Macedonia spending more for less

By bne IntelliNews July 13, 2010

Aleksandar Dimishkovski in Skopje -

Despite being ranked amongst the top-10 reformers in the World Bank's "Doing Business" report in 2008 and 2009, not many investors appear convinced that Macedonia is the "New Business Heaven in Europe" that the government campaign suggests.

Data shows that Macedonia still fails to attract enough foreign direct investment (FDI) to justify the amount of effort and investment that's being put into attracting global investor interest. While some neighbouring countries are receiving more than €1bn in FDI annually, Macedonia appears to be actually spending more money in trying to attract investment than the amount it receives in the form of FDI.

Macedonia's aggressive campaign in the past four years has certainly helped the country put itself on the investment map, but being on it hasn't brought anything more than the average level of FDI per year that it had before the start of the campaign. With total foreign investment amounting to €181m in 2009 and with only €49m in the first three months of 2010, it's no wonder the government's recent activities are becoming a cause of concern for policy experts as well as the political opposition.

Experts argue there is a clear gap between the money spent on attracting investors and the money received from foreign investors. Vanco Uzunov, economy professor at the Law Faculty in Skopje, suggests that the money spent on attracting investors is clearly not bringing results. "The government wastes too much money on the process of attracting and preparing for foreign investors. There are numerous ways how to use this money more efficiently and more productively, for building infrastructure for instance," Uzunov says.

Empty parks

Many argue the government needs to reconsider and adapt its strategy to the real conditions. For example, many doubt the large amounts of money going into technological industrial development zones is being spent wisely.

In the absence of official information, unofficial sources claim the government has invested more than €20m in these development zones. At the end of June, government officials promoted the country's fourth development zone in Tetovo, even though the first and oldest one near Skopje called Bunardzik 1 still has only two residents - the US automotive giant Johnson Controls and the UK's Johnson Matthey. Also the long-awaited investment in a joint venture factory from China's Haier and South Korea's Triview, due to be build in Bunardzik 1, failed to kick off within the predicted timeframe of the end of June. "It would be better if the authorities declared the whole territory of the country as a free zone," Professor Uzunov notes wryly.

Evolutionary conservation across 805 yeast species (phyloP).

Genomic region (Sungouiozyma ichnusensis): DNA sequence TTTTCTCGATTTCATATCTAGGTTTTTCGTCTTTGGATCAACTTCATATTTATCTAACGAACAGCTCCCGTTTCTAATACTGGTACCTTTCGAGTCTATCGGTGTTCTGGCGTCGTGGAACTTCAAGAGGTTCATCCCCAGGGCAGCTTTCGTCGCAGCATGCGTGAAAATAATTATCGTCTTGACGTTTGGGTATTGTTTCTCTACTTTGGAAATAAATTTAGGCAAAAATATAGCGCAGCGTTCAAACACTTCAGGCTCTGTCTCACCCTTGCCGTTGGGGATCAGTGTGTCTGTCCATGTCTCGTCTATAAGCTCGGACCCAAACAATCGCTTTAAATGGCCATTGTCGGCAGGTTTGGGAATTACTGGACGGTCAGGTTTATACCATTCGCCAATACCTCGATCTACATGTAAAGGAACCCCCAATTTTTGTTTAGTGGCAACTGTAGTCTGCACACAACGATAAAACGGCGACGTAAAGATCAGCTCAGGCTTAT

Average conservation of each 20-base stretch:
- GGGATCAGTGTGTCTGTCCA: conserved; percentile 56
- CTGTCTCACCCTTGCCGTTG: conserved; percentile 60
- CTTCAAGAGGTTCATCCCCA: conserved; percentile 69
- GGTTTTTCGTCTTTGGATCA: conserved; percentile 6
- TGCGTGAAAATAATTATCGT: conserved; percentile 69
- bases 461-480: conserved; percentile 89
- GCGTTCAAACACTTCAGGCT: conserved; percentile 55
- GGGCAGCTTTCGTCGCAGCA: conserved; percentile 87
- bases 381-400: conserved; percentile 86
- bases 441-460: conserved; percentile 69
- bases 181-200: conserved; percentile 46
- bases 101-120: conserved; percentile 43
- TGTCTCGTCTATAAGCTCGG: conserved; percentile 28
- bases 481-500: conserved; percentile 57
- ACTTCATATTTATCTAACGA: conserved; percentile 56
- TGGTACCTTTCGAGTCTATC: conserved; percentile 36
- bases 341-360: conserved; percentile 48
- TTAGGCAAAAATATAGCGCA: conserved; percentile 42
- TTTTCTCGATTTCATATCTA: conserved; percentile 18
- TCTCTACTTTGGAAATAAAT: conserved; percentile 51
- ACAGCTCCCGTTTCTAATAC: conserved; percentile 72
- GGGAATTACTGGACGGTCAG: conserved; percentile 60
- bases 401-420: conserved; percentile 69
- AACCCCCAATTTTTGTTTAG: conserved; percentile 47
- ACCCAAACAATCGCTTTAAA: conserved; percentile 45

For its part, the government claims these development zones are part of a longer-term strategy to meet investor needs. "We expect that the global economic crisis will slowly decrease and that the investments will come, so we have to prepare for that. We don't won't to be in a situation in which investments will fail because we don't have the prepared infrastructure," Prime Minister Nikola Gruevski said at the opening of the Bunardzik 2 zone in April, responding to criticism of the government's investment in infrastructure in these development zones.

Another major criticism centres on the lack of concrete results from the country's economic promoters, whose number is constantly increasing as the government spends, but whose efficacy is clearly lacking. Macedonia currently has economic promoters in more than 30 locations around the world, but according to official data their work has resulted in only two investments so far. Even the State Audit Office questioned the spending of nearly €600,000 in 2008 on these promoters in their audit report of the agency in charge of foreign investments. According to data from the report, the promoters contacted 11,245 companies, out of which only 118 decided to visit the country to see for themselves if Macedonia is truly the new business heaven in Europe.

While the global economic crisis is definitely having its own impact on global investment, the country's lack of progress in joining the EU and Nato due to the unresolved name issue with Greece and internal factors seem to be more to blame, because other countries in the region are having more problems with the crisis but are still attracting far more investment than Macedonia. In 2009, Croatia soaked up €1.87bn in foreign investment, tiny Montenegro got €910m and even the ethnically-tense Bosnia-Herzegovina managed to rack up €452m.

In the World Bank's recently published "Investing Across Borders" report, Macedonia is ranked in the top-10 countries for the least number of days needed for foreigners to open a company (just eight days), but the country's bureaucracy, dodgy legal system and poor infrastructure remain huge obstacles for FDI.

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